View Original Source (nickmilton.com) Here.

Why definitions of knowledge and Km should avoid using the word "information"

This blog post is a reprise and a rewrite of one I have posted before, and which always drives comment and discussion, but is worth revisiting for a newer audience. 

Definition of definition by dustin.askins

It covers the difference between Knowledge and Information – that perennial topic of debate – and therefore the difference between KM and IM.  This debate is often driven by assumptions, those assumptions can influence definitions if you are not careful, and definitions can set the scope of your KM work.

It is an open debate how closely knowledge is linked to information, and therefore how valid constructs such as the DIK pyramid are.

 If you define Knowledge as something based on Information (“knowledge is information plus context”, “Knowledge is information that allows us to take action”, “knowledge is information plus processing”) then you are already making an assumption about the link between the two.  This assumption of a link leads to a second assumption that you manage knowledge in the same way as information – through libraries, databases, information bases, knowledge bases, or repositories.

Personally I think there is an equally valid set of assumptions;

  1. that knowledge is something you APPLY to information in order to be able to interpret information (see also Drucker’s point that information only becomes knowledge in the heads of knowledgeable people); 
  2. that knowledge is more closely related to understanding and to insight than to information. 
  3. that knowledge is a function of experience more than it is a function of information, and it is that experience that allows you to handle and interpret information, and to make information actionable (see picture below); 

The three assumptions above lead you to a view that the majority of knowledge is carried by people, and lives in heads and in networks, rather than in libraries, databases, information bases, knowledge bases, or repositories.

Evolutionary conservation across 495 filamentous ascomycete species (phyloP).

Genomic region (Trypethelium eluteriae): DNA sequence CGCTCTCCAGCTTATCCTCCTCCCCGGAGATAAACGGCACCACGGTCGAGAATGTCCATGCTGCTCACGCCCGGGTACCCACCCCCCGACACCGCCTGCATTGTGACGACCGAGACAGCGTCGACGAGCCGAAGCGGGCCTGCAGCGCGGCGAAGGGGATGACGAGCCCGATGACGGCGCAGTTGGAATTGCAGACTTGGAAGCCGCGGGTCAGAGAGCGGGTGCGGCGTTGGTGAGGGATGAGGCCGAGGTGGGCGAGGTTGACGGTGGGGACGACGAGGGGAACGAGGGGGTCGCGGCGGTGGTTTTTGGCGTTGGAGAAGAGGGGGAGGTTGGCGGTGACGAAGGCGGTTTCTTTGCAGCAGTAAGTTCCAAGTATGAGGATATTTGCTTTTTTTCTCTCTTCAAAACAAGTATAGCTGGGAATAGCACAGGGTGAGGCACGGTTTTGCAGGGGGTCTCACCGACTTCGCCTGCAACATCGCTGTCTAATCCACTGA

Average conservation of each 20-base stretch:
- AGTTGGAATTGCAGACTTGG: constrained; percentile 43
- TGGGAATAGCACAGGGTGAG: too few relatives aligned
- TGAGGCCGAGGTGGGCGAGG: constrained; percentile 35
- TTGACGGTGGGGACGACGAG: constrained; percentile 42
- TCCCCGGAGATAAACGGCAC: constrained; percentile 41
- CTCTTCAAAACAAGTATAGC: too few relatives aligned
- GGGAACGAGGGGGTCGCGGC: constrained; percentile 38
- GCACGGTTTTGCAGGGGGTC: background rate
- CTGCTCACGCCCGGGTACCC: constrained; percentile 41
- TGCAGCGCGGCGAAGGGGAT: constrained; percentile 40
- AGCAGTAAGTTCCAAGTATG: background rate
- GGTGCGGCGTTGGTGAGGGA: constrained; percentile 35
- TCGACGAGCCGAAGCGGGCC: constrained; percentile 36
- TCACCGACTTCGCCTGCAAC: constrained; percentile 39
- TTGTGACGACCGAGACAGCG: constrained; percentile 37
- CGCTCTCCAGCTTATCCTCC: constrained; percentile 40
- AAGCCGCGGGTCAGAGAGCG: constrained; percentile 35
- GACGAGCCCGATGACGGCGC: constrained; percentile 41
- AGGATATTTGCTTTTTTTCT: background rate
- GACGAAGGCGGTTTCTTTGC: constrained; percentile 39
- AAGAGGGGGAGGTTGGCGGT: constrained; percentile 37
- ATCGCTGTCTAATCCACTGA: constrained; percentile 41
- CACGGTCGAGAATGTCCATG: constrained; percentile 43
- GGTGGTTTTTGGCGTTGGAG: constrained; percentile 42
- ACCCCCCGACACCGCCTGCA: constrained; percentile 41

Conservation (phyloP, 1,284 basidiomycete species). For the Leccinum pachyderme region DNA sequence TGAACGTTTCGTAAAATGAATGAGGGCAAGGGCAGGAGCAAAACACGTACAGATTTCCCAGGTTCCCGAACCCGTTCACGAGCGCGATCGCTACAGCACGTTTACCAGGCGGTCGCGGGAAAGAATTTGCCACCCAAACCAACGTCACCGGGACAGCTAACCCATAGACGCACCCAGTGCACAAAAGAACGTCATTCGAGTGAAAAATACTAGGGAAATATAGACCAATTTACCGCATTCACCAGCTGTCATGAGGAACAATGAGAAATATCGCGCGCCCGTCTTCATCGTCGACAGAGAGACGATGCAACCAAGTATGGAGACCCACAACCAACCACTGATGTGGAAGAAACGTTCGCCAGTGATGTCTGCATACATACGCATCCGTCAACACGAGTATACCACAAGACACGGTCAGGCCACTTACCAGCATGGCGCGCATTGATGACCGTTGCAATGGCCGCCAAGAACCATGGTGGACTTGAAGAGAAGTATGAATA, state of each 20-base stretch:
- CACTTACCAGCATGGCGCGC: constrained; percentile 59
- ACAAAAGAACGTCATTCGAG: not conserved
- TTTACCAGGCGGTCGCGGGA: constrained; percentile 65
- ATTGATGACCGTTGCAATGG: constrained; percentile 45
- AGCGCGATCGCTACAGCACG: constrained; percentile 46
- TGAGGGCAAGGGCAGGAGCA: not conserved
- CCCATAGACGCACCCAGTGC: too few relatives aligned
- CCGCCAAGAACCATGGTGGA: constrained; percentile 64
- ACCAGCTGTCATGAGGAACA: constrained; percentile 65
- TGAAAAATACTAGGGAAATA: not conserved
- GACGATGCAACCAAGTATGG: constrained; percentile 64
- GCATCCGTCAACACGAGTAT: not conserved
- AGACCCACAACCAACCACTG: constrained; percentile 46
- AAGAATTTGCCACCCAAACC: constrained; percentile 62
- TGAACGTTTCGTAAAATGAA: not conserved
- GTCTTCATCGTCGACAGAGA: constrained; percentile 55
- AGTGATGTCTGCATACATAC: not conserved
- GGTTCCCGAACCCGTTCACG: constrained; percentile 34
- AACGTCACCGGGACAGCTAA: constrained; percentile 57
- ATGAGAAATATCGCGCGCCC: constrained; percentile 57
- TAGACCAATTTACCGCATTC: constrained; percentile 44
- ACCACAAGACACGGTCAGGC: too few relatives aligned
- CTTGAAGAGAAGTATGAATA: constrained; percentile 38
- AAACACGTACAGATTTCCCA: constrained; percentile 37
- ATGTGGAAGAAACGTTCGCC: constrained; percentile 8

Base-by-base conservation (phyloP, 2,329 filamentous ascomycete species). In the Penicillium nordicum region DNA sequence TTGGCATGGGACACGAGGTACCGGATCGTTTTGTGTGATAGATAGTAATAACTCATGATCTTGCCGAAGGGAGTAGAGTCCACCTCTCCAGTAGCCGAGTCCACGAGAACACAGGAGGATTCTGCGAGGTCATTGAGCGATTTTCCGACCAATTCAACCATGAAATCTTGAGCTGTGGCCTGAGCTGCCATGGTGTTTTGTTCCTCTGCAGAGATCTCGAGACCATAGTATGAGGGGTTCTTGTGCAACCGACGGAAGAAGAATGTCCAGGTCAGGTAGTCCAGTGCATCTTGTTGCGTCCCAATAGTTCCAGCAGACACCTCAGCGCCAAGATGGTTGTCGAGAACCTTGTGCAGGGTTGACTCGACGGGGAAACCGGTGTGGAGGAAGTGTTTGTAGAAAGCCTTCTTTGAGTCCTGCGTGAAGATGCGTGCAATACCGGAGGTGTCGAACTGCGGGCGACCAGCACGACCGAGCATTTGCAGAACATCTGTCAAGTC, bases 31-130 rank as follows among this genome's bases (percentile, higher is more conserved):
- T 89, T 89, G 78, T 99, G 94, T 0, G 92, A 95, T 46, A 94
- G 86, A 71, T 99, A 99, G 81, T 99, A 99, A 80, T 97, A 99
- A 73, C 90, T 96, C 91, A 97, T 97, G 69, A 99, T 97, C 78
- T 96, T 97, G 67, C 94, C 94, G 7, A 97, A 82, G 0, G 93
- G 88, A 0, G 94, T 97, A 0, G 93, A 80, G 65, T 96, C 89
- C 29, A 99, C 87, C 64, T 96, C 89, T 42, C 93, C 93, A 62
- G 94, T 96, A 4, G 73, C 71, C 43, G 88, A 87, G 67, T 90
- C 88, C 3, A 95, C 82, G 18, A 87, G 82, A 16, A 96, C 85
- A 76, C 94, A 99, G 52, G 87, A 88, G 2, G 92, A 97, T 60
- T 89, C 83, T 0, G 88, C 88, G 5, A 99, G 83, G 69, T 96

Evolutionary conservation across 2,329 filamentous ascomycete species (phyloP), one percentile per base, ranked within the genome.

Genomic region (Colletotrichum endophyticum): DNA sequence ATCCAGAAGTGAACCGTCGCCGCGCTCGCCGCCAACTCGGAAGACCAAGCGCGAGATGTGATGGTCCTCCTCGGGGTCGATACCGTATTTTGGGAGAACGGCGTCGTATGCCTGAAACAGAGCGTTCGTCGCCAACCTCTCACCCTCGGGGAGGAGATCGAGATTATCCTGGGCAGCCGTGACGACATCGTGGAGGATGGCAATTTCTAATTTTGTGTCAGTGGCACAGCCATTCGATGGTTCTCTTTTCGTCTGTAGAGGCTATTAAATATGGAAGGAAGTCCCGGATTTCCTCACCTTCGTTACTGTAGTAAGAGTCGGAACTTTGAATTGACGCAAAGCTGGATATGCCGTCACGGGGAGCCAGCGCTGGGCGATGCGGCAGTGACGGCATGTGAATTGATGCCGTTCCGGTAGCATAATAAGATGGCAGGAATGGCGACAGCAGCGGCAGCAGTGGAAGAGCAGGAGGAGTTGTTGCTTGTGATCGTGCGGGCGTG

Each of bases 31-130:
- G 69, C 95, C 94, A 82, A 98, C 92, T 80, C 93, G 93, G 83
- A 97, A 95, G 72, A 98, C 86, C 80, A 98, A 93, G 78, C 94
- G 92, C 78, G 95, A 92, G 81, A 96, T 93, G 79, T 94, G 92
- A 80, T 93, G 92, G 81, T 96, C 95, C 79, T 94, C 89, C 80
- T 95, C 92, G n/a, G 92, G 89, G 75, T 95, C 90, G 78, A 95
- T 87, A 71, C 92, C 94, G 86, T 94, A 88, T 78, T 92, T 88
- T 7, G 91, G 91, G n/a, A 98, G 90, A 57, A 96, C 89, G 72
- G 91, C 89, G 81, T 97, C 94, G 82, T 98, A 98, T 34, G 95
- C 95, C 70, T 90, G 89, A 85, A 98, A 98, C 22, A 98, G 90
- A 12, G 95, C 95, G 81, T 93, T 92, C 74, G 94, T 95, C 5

The fact that the relationship between information and knowledge is fuzzy and open to alternative views and assumptions suggests that definitions of knowledge should not be based on information, but should stand alone. That is why (or partly why) the ISO 30401:2018 definition of knowledge is “a human or organizational asset enabling effective decisions and action in context”. No use of the term Information here. 
If we separate out knowledge from information, then we can also separate Knowledge Management from Information Management. 
Management of knowledge therefore becomes as much or more about the management of people and their interaction, than it becomes about the management of files and documents.  People can interact through documents, and (arguably) documents can carry knowledge, but (as suggested here) Knowledge Management is about the content of the documents – the knowledge held within the documents – and Information Management is about management of the documents themselves (the containers of the knowledge).

Unless you assume that knowledge and information are synonymous, then definitions of KM that refer primarily to information are not definitions of knowledge management.

As an example, the current default definition that pops up on my Google results for knowledge management is “efficient handling of information and resources within a commercial organization”. This to me is a definition of commercial information (and resource) management, not KM. Similarly the Wikpedia definition “the process of creating, sharing, using and managing the knowledge and information of an organisation” is a definition of “Knowledge and Information Management” (a hybrid discipline some organisations apply).

ISO 30401:2018 takes a different approach, defining KM as “Management with regard to knowledge” (where knowledge is defined as above). This neatly focuses the topic, and reminds us that KM is not “the management of knowledge” but “knowledge-focused management” – a crucial difference.

In all of this we must remember that the English Language is deficient in this regard, and uses one word for Knowledge while other languages have two.  This lack of nuance is at the root of much of the confusion.

So if you want to avoid putting assumptions into your definition (always a good thing to avoid!), then my suggestion is to avoid any definitions of Knowledge which include the word Information.  To mix the two is to blur the boundaries between KM and IM, to ignore the 5 main differences between the two, and to risk ending up looking only at the management of documents and online content.

Be clear, in order to avoid confusing the disciplines. 

View Original Source (nickmilton.com) Here.

2 types of knowing – awareness and acquaintance

Acquaintance requires experience, but KM can accelerate the gaining of experience

If someone asked you “do you know Nick Milton”, what would you answer?

You might say “I know the name”, or you might say “I have read his blog”, but the chances are that you would not  say “Yes, I know Nick” unless we had met, or at least talked.

There are shades of knowing – degrees of knowing – from awareness of someone, to acquaintance with them, but generally you would not say you “knew” someone without having met them (in British English, we say “made their acquaintance”).